Usually, laws against hate speech are limited to enumerated protected classes or topics. That way, ethnic slurs could be against the law even if the addressee didn't care, so actual harm is irrelevant. Even in the South African law, actual harm isn't part of the law, instead, you're prohibited from speech that could be construed as hurtful.
Freedom of religion might provide a basis for a special overriding of a law against hate speech. The reasoning would be that if religion Z teaches that individuals of the protected type Q are evil and must be denounced, then a law against denouncing Q restricts one's freedom to practice religion Z. And thus, if one's motivation for denouncing Q is specifically religious, a religious (and only religious) exception to the law could be created. While freedom of religion generally entails a certain freedom to act according to the teachings of a religion, they are not the same thing. For instance, freedom of religion does not create an exception to murder statutes, just in case the act is a religious human sacrifice.
In the Green case, the Swedish Supreme Court considered the issue of whether freedom speech or religion could make hate speech legal. They stated that
Both of these freedoms may be made subject to limitations embodied in
statutes, and which are necessary in a democratic society in order to
maintain public safety, protect health or morality or to defend the
rights of other persons. In general, freedom of religion can also be
restricted in order to maintain public safety, and freedom of speech
can be restricted to prevent disorder or crime, as well as to protect
a person’s good name and reputation.
Thus if a law is necessary to "protect health or morality or to defend the
rights of other persons", freedom of speech or freedom of religion can be curtailed.
Chapter 2 art. 1 of Sweden's Instrument of Government (part of the fundamental law) says
Everyone shall be guaranteed the following rights and freedoms in his
or her relations with the public institutions:
and the 6th subsection identifies
freedom of worship: that is, the freedom to practise one’s religion
alone or in the company of others.
In an explication of the Swedish Constitution, the government says
The following are absolute rights and freedoms: 1.freedom of worship:
‘the freedom to practise one’s religion alone or in the company of
others’ (IG 2:1, paragraph one, point 6)
The rights and freedoms which can be limited by means of law and are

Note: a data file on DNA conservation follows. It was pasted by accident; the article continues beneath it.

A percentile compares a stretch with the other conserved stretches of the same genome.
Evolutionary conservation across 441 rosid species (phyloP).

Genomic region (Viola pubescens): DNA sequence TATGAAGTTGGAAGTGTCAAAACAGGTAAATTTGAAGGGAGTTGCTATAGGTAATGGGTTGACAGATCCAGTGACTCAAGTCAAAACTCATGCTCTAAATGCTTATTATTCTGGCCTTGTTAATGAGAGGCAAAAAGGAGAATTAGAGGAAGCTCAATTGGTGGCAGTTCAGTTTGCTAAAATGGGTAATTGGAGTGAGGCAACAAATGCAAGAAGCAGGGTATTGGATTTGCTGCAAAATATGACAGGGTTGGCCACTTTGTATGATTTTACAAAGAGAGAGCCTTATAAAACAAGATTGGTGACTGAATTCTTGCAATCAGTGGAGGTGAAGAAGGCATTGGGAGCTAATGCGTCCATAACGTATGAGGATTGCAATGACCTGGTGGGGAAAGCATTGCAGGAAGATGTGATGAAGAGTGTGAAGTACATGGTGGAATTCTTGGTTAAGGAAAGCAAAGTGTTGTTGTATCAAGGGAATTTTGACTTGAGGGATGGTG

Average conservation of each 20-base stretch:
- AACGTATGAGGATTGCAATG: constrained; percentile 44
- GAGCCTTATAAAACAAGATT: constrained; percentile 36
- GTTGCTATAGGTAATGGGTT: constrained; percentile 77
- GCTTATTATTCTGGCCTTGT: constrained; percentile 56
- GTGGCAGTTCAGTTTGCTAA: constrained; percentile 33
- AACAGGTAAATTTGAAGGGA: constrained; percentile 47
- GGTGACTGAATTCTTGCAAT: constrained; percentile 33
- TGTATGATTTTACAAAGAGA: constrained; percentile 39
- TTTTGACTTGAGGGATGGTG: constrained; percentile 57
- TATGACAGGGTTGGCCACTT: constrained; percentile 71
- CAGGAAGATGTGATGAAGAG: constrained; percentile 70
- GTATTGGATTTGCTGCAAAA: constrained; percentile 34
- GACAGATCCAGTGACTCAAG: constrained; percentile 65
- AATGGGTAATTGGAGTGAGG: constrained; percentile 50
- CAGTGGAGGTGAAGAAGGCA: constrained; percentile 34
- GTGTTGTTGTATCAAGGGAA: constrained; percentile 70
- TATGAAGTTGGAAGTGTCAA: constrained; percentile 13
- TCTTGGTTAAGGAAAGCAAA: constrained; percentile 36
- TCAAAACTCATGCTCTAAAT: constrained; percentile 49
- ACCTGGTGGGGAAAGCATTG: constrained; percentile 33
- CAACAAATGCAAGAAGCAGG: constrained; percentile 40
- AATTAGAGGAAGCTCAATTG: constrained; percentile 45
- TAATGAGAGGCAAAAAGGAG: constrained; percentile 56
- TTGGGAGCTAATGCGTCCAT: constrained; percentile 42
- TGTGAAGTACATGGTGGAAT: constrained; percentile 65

covered by qualified procedure rules are as follows:
1. freedom of expression: freedom to communicate information and express thoughts, views and opinions and sentiments, pictorially, in
writing or in any other way (IG 2:1 paragraph one, point 1)
In other words, believe what you want, but express only that which is permitted to be expressed.
The court noted that it is necessary to
determine whether the restriction is proportionate in relation to the
purpose, and whether the reasons for it are relevant and sufficient.
The court decided that the restriction on speech is not proportionate.
In a comprehensive assessment of the circumstances of Åke Green’s
case, in light of the case law of the European Court, it is at first
clear that there is no question there of the kind of hateful
statements known as “hate speech.” This even applies to his most
extreme statement, in which he describes sexual abnormalities as a
cancerous growth, as that statement, viewed in light of what he said
in connection with this in his sermon, is not something that can be
deemed to encourage or justify hatred of homosexuals. The way he
expressed himself perhaps cannot be deemed that much more derogatory
than the wording of the Bible verses in question, but must be viewed
as extreme also when considering what he was preaching to his
audience. He made his statements in a sermon to his congregation
regarding a theme found in the Bible.
Green was reporting, indeed preaching, what he believed to be contained in the Bible, and the court concluded that the act could not be deemed to encourage or justify hatred. I don't know if a relevant case has arisen in Sweden, but analogous reasoning would say that a person should not be prosecuted for giving a lecture that included reports of hate speech, again, because the lecturer would be reporting a fact about beliefs, and not encouraging or justifying hatred.